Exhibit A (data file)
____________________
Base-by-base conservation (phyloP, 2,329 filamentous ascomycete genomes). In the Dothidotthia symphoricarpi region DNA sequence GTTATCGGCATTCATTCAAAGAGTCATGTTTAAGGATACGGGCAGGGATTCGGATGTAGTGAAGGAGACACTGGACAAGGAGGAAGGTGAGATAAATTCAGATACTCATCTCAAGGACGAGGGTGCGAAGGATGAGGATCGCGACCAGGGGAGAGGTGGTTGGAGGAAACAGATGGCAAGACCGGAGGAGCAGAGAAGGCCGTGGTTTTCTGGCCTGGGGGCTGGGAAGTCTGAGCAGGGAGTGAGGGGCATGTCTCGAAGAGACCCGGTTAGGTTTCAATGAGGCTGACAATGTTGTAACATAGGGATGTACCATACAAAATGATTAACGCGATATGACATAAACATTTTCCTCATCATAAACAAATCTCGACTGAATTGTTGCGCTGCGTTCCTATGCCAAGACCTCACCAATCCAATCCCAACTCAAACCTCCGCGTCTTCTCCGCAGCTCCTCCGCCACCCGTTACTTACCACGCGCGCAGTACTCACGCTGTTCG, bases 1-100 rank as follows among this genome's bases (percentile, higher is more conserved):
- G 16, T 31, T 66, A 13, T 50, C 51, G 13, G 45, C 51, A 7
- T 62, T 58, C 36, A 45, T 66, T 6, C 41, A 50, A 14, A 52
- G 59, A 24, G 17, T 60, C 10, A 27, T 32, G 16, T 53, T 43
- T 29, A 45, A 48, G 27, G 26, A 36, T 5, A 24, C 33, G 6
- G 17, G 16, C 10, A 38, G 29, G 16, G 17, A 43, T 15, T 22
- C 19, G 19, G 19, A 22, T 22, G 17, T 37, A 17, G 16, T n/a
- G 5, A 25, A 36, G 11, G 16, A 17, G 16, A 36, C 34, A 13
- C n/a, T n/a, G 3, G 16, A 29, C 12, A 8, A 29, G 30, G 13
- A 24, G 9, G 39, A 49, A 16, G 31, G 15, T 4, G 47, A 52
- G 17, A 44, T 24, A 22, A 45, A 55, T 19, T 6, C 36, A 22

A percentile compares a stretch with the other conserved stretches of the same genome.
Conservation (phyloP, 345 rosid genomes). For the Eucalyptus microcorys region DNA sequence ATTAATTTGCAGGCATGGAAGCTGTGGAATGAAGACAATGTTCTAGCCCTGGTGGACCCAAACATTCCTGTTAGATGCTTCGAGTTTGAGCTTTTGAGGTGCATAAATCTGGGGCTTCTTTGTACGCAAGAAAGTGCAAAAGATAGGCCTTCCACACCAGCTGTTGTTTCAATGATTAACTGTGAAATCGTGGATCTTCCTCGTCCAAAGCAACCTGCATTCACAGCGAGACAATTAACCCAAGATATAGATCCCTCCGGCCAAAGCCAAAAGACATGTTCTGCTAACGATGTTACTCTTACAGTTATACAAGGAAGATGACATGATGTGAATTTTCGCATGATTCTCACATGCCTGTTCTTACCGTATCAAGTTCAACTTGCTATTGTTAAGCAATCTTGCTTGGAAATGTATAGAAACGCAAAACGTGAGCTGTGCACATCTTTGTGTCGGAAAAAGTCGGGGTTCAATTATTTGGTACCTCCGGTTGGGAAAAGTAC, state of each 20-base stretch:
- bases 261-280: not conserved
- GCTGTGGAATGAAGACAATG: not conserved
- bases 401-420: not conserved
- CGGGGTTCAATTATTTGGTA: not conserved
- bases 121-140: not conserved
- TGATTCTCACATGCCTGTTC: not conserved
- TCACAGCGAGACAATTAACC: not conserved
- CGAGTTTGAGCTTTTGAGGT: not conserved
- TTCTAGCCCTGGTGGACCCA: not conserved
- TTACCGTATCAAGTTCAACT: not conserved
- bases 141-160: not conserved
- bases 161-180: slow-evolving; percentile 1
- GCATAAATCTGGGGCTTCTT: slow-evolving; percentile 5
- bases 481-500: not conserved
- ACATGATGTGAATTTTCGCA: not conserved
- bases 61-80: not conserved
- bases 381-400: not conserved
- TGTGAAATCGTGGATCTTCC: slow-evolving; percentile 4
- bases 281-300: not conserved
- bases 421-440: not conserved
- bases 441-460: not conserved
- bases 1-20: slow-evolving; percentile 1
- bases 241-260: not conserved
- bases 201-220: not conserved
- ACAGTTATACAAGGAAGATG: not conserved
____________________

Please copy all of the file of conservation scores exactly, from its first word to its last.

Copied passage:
Base-by-base conservation (phyloP, 2,329 filamentous ascomycete genomes). In the Dothidotthia symphoricarpi region DNA sequence GTTATCGGCATTCATTCAAAGAGTCATGTTTAAGGATACGGGCAGGGATTCGGATGTAGTGAAGGAGACACTGGACAAGGAGGAAGGTGAGATAAATTCAGATACTCATCTCAAGGACGAGGGTGCGAAGGATGAGGATCGCGACCAGGGGAGAGGTGGTTGGAGGAAACAGATGGCAAGACCGGAGGAGCAGAGAAGGCCGTGGTTTTCTGGCCTGGGGGCTGGGAAGTCTGAGCAGGGAGTGAGGGGCATGTCTCGAAGAGACCCGGTTAGGTTTCAATGAGGCTGACAATGTTGTAACATAGGGATGTACCATACAAAATGATTAACGCGATATGACATAAACATTTTCCTCATCATAAACAAATCTCGACTGAATTGTTGCGCTGCGTTCCTATGCCAAGACCTCACCAATCCAATCCCAACTCAAACCTCCGCGTCTTCTCCGCAGCTCCTCCGCCACCCGTTACTTACCACGCGCGCAGTACTCACGCTGTTCG, bases 1-100 rank as follows among this genome's bases (percentile, higher is more conserved):
- G 16, T 31, T 66, A 13, T 50, C 51, G 13, G 45, C 51, A 7
- T 62, T 58, C 36, A 45, T 66, T 6, C 41, A 50, A 14, A 52
- G 59, A 24, G 17, T 60, C 10, A 27, T 32, G 16, T 53, T 43
- T 29, A 45, A 48, G 27, G 26, A 36, T 5, A 24, C 33, G 6
- G 17, G 16, C 10, A 38, G 29, G 16, G 17, A 43, T 15, T 22
- C 19, G 19, G 19, A 22, T 22, G 17, T 37, A 17, G 16, T n/a
- G 5, A 25, A 36, G 11, G 16, A 17, G 16, A 36, C 34, A 13
- C n/a, T n/a, G 3, G 16, A 29, C 12, A 8, A 29, G 30, G 13
- A 24, G 9, G 39, A 49, A 16, G 31, G 15, T 4, G 47, A 52
- G 17, A 44, T 24, A 22, A 45, A 55, T 19, T 6, C 36, A 22

A percentile compares a stretch with the other conserved stretches of the same genome.
Conservation (phyloP, 345 rosid genomes). For the Eucalyptus microcorys region DNA sequence ATTAATTTGCAGGCATGGAAGCTGTGGAATGAAGACAATGTTCTAGCCCTGGTGGACCCAAACATTCCTGTTAGATGCTTCGAGTTTGAGCTTTTGAGGTGCATAAATCTGGGGCTTCTTTGTACGCAAGAAAGTGCAAAAGATAGGCCTTCCACACCAGCTGTTGTTTCAATGATTAACTGTGAAATCGTGGATCTTCCTCGTCCAAAGCAACCTGCATTCACAGCGAGACAATTAACCCAAGATATAGATCCCTCCGGCCAAAGCCAAAAGACATGTTCTGCTAACGATGTTACTCTTACAGTTATACAAGGAAGATGACATGATGTGAATTTTCGCATGATTCTCACATGCCTGTTCTTACCGTATCAAGTTCAACTTGCTATTGTTAAGCAATCTTGCTTGGAAATGTATAGAAACGCAAAACGTGAGCTGTGCACATCTTTGTGTCGGAAAAAGTCGGGGTTCAATTATTTGGTACCTCCGGTTGGGAAAAGTAC, state of each 20-base stretch:
- bases 261-280: not conserved
- GCTGTGGAATGAAGACAATG: not conserved
- bases 401-420: not conserved
- CGGGGTTCAATTATTTGGTA: not conserved
- bases 121-140: not conserved
- TGATTCTCACATGCCTGTTC: not conserved
- TCACAGCGAGACAATTAACC: not conserved
- CGAGTTTGAGCTTTTGAGGT: not conserved
- TTCTAGCCCTGGTGGACCCA: not conserved
- TTACCGTATCAAGTTCAACT: not conserved
- bases 141-160: not conserved
- bases 161-180: slow-evolving; percentile 1
- GCATAAATCTGGGGCTTCTT: slow-evolving; percentile 5
- bases 481-500: not conserved
- ACATGATGTGAATTTTCGCA: not conserved
- bases 61-80: not conserved
- bases 381-400: not conserved
- TGTGAAATCGTGGATCTTCC: slow-evolving; percentile 4
- bases 281-300: not conserved
- bases 421-440: not conserved
- bases 441-460: not conserved
- bases 1-20: slow-evolving; percentile 1
- bases 241-260: not conserved
- bases 201-220: not conserved
- ACAGTTATACAAGGAAGATG: not conserved